In a week when the price of first and second-class stamps rose by stratospheric percentages, the BBC's Justin Webb offered an elegiac gloss on the lost art of correspondence. "The days of letter-writing are over," Mr Webb proclaimed, before wondering whether we should "write one last note – saying goodbye to the letter itself. The truth is that we have moved on. We may not want to, but we have."
In filing this complaint, Mr Webb was also making a profound observation about an altogether wider cultural phenomenon: the absolute irresistibility of change. No browse through the volumes of post-war social history produced by such writers as David Kynaston and Peter Hennessy ever fails to bolster the unalterable law of historical progress which states that practically any innovation or adjustment to settled habits will be stoutly resisted by the great majority of the population and yet, mysteriously, will happen anyway.
To make this point is not to follow the right-wing ur-democrat line which suggests that, as most of the liberalising achievements of the post-war legislature (repeal of the death penalty, decriminalisation of homosexuality, etc) were carried through in the teeth of public hostility, they are, therefore, suspect. It is merely to note the existence of what the scientist Rupert Sheldrake would call "morphic resonance" in the face of change: a deep-rooted collective conviction that opposition is always futile and that no amount of heel-digging can ever retard its forward march.
Exactly the same feeling pulses through the great early-20th-century American novels of diaspora and displacement. After all, if the Arkansas sharecroppers of John Steinbeck's The Grapes of Wrath had refused to give up their ancestral territories, something would have to have been done.
As it was, the thought of a world turning inexorably on its axis is too overpowering to resist. In 21st century Britain, on the other hand, resistance to change is nearly always stymied by the lack of adequate administrative checks. Here in Norfolk, for example, we spend our time complaining about "development" schemes cooked up by an alliance of Tory councils and property barons, knowing all the while that, however many petitions are signed, the oligarchs will always win through.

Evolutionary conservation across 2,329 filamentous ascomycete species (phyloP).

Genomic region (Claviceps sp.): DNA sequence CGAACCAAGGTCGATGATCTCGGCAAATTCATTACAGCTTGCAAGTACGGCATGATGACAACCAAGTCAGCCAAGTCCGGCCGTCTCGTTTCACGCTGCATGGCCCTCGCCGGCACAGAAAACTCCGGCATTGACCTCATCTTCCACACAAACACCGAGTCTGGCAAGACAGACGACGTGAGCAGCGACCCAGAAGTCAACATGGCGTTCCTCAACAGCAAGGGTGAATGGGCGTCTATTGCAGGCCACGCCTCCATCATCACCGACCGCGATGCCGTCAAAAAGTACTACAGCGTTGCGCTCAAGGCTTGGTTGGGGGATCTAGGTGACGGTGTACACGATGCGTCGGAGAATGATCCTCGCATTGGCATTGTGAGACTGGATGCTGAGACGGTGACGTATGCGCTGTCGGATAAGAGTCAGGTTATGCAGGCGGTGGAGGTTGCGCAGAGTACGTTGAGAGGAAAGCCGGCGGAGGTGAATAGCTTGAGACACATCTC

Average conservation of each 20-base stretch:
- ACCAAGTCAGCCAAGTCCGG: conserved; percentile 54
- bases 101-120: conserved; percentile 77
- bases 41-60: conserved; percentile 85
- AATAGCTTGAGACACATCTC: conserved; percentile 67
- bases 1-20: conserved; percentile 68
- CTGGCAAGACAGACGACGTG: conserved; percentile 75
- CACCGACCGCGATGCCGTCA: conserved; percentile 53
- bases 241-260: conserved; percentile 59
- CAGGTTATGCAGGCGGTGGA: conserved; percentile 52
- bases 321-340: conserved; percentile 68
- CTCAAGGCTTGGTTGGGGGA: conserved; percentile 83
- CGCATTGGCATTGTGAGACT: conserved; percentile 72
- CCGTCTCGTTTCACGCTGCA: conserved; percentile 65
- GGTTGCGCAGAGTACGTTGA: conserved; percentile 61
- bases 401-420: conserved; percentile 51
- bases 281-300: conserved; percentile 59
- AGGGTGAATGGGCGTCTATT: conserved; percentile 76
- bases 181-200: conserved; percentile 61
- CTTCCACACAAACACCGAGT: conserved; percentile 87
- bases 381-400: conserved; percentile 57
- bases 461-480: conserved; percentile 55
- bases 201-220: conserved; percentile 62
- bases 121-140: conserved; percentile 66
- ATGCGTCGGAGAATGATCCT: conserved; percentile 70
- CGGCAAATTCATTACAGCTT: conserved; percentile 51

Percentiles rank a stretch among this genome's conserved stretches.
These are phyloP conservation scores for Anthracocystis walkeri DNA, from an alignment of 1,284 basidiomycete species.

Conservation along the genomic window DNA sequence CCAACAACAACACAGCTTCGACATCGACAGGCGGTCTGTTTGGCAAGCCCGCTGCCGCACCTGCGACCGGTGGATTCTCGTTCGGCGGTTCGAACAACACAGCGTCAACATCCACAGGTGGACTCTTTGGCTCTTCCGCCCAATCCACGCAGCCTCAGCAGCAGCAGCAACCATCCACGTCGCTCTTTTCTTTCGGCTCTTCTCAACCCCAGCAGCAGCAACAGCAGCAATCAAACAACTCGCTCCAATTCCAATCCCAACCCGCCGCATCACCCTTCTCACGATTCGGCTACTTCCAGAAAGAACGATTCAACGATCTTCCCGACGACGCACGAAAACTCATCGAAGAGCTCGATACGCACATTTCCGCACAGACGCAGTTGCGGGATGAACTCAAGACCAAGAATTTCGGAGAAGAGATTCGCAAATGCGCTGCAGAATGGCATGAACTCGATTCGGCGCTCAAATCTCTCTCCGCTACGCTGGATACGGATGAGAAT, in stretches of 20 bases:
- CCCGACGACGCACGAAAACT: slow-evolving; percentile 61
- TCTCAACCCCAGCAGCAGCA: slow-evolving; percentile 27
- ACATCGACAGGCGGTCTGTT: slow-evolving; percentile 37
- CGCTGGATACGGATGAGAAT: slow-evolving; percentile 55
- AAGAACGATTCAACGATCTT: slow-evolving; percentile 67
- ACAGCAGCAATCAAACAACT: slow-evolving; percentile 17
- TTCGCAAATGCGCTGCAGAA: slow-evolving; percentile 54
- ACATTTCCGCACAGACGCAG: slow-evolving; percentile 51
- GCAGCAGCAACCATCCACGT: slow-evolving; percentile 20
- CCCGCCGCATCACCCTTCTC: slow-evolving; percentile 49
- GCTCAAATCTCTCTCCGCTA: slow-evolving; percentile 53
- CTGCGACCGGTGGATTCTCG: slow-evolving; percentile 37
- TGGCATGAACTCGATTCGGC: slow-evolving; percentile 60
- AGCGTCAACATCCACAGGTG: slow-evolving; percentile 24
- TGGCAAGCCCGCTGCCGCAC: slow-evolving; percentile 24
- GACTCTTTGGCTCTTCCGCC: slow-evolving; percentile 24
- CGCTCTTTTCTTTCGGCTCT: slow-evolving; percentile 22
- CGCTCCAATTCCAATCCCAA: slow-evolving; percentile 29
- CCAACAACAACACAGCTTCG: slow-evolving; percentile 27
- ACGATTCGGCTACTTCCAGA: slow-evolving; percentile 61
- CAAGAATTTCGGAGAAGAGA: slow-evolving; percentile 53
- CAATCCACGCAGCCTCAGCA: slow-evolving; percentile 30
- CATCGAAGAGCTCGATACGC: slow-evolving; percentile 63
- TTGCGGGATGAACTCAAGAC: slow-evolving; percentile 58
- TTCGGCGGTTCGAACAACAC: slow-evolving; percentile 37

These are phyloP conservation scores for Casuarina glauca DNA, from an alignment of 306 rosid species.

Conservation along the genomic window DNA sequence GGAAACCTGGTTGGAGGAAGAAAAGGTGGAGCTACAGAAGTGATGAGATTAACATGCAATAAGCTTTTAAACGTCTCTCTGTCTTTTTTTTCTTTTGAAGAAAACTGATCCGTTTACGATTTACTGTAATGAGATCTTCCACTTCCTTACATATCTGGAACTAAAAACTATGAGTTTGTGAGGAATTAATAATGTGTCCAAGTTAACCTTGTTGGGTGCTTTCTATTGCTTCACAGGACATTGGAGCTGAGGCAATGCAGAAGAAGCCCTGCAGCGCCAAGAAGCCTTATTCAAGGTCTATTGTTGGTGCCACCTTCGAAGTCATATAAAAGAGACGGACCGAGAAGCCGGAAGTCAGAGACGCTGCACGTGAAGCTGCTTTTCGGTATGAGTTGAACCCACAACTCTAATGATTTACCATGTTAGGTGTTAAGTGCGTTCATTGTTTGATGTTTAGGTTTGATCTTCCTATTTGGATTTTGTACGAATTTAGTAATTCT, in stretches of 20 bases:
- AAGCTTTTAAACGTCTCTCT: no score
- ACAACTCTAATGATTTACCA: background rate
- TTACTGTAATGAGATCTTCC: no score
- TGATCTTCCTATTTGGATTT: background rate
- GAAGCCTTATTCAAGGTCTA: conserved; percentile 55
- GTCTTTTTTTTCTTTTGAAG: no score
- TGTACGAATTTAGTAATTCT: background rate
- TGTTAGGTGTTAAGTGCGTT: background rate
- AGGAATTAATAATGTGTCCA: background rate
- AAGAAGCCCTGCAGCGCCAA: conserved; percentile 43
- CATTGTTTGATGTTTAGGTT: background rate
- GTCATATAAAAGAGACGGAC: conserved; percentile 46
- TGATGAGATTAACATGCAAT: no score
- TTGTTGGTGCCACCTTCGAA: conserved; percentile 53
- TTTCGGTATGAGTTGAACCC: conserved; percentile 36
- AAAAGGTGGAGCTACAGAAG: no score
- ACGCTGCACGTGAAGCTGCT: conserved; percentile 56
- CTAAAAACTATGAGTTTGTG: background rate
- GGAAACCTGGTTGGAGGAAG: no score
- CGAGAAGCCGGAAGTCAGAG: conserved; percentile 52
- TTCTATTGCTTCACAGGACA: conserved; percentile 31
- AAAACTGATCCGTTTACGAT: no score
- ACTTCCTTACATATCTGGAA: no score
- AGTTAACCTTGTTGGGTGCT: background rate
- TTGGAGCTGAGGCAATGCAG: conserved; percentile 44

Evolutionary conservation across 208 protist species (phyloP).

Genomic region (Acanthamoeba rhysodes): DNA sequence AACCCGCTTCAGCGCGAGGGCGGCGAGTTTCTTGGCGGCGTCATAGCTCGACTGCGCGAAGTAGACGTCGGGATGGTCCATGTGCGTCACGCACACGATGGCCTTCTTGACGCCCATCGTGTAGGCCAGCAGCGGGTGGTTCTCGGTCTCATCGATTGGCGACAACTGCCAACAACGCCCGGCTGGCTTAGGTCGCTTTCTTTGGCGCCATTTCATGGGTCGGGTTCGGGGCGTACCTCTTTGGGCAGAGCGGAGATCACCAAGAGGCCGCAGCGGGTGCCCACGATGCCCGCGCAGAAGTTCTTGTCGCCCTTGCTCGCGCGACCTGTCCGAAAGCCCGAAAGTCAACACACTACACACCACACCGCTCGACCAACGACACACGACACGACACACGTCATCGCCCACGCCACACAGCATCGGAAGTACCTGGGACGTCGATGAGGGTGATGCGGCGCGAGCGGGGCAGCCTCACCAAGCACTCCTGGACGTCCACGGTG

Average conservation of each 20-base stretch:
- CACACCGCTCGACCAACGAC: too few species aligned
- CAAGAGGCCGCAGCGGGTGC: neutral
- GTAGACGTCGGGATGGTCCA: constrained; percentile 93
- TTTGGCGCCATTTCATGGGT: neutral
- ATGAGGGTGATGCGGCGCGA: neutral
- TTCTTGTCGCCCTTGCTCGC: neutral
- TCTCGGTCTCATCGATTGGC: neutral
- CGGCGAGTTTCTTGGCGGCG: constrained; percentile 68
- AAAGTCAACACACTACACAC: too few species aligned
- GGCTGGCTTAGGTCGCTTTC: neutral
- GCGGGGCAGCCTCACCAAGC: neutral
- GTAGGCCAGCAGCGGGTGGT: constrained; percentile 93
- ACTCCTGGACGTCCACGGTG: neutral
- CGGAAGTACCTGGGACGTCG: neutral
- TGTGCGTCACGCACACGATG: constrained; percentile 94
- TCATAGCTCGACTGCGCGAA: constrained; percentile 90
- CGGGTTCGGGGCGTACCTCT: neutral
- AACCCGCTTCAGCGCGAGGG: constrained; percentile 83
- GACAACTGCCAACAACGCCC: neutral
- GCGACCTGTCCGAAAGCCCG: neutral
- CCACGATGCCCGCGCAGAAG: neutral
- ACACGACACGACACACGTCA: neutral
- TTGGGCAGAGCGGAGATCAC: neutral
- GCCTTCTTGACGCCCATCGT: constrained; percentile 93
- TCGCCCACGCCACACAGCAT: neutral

One of the fascinations of the current wave of Seventies chic, set in motion by Dominic Sandbrook's book and television series, which comes to a close next week, is the solidifying of what might be called the standard view of that turbulent decade. It is now generally accepted that the era of Heath, Wilson and Callaghan was a kind of cauldron of raging inflation, industrial militancy and moral drift. To counter this view come the more matter-of-fact testimonies of the era's survivors who maintain that, if you were there, it was possible to have a fairly decent time and, in the words of the old Talking Heads song, not worry about the government – or, in this case, the government's inability to govern.
Much the same conflict – standard historical line sharply opposed by certain veterans' associations – has likewise coloured interpretations of the Fifties, written off by most historians as a provincial backwater about to be overrun by Sixties consumer materialism. The decade is fondly remembered by many ordinary people. My father always said later that, back from the war, young, free (up to a point) and single, he had had the time of his life between 1950 and 1955.
There is no way of countering this relativist approach to history. To Jessica Mann, whose The Fifties Mystique is published shortly, this was a thoroughly retrograde epoch. To the Observer journalist Katharine Whitehorn, reviewing the book in the current Literary Review, "the optimism of the Festival of Britain was real...". All this reminded me of a conversation I once had with an elderly great-aunt, who insisted that the Thirties was a splendid time to be alive on the premise that "people knew their place". No doubt about it, one woman's sink is another woman's swimming pool.
The general opinion was that, in belitting the veteran Labour back-bencher Dennis Skinner for some bracing remarks about the Culture Secretary, our Prime Minister rather disgraced himself. According to The Independent's Matthew Norman, "Dennis Skinner doesn't need the contempt of cocky whippersnappers who never did a proper day's work". For the record, Mr Cameron's exact words were: "Well, the honourable gentleman has the right at any time to take his pension [Mr Skinner is 80], and I advise him to do so."
Having read this exchange, I found myself rather sympathising with Mr Cameron, on the grounds that the Beast of Bolsover has been happily dishing it out to politicians of all parties – not least his own – for more than 40 years. It was he, for instance, who, when Reginald Maudling was lamenting the amount of time it took a British worker to construct a car compared with speedy foreign competition, uttered the immortal words, "An' 'ow long would it tek you, fats?".
Much is always made of Mr Skinner's credentials as a former miner whose father was sacked after the general strike of 1926, but this, at any rate at the time of his election to parliament in 1970, was the carte de visite of the Labour aristocracy. In his own irascible way, Mr Skinner is, or was, quite as privileged as the posh boys he enjoys ticking off.Reuse content